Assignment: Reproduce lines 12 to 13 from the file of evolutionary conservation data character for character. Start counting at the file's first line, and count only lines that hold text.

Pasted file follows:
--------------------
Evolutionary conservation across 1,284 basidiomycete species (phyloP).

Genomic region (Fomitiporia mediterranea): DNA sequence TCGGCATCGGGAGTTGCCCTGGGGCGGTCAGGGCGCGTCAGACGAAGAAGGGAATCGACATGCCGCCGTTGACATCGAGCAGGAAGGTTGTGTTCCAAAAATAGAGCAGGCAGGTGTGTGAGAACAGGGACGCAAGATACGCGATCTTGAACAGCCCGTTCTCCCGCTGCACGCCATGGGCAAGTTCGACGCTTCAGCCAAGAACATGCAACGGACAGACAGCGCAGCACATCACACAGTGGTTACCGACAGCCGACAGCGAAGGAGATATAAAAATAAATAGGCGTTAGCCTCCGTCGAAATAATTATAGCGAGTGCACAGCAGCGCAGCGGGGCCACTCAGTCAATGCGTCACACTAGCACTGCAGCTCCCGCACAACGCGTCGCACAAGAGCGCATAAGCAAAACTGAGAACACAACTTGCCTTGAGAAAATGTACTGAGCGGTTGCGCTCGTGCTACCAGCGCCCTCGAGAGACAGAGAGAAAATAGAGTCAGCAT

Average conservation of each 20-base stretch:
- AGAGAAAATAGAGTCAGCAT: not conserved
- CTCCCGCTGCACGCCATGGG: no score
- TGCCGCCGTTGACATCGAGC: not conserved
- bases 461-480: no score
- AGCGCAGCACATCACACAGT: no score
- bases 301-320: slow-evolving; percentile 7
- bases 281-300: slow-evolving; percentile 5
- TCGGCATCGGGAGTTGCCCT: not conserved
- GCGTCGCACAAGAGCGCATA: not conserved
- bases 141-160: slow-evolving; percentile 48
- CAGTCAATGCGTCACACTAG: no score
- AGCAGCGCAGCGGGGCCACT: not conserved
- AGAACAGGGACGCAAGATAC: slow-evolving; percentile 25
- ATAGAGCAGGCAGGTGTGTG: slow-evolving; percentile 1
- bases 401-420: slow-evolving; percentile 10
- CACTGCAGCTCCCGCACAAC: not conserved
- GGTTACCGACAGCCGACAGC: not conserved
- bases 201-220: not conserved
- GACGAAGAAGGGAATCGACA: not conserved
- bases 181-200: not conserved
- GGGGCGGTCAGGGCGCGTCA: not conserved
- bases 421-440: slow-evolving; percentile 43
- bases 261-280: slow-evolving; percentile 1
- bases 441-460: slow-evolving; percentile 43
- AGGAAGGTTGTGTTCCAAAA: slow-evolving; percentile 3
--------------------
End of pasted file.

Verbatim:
- GCGTCGCACAAGAGCGCATA: not conserved
- bases 141-160: slow-evolving; percentile 48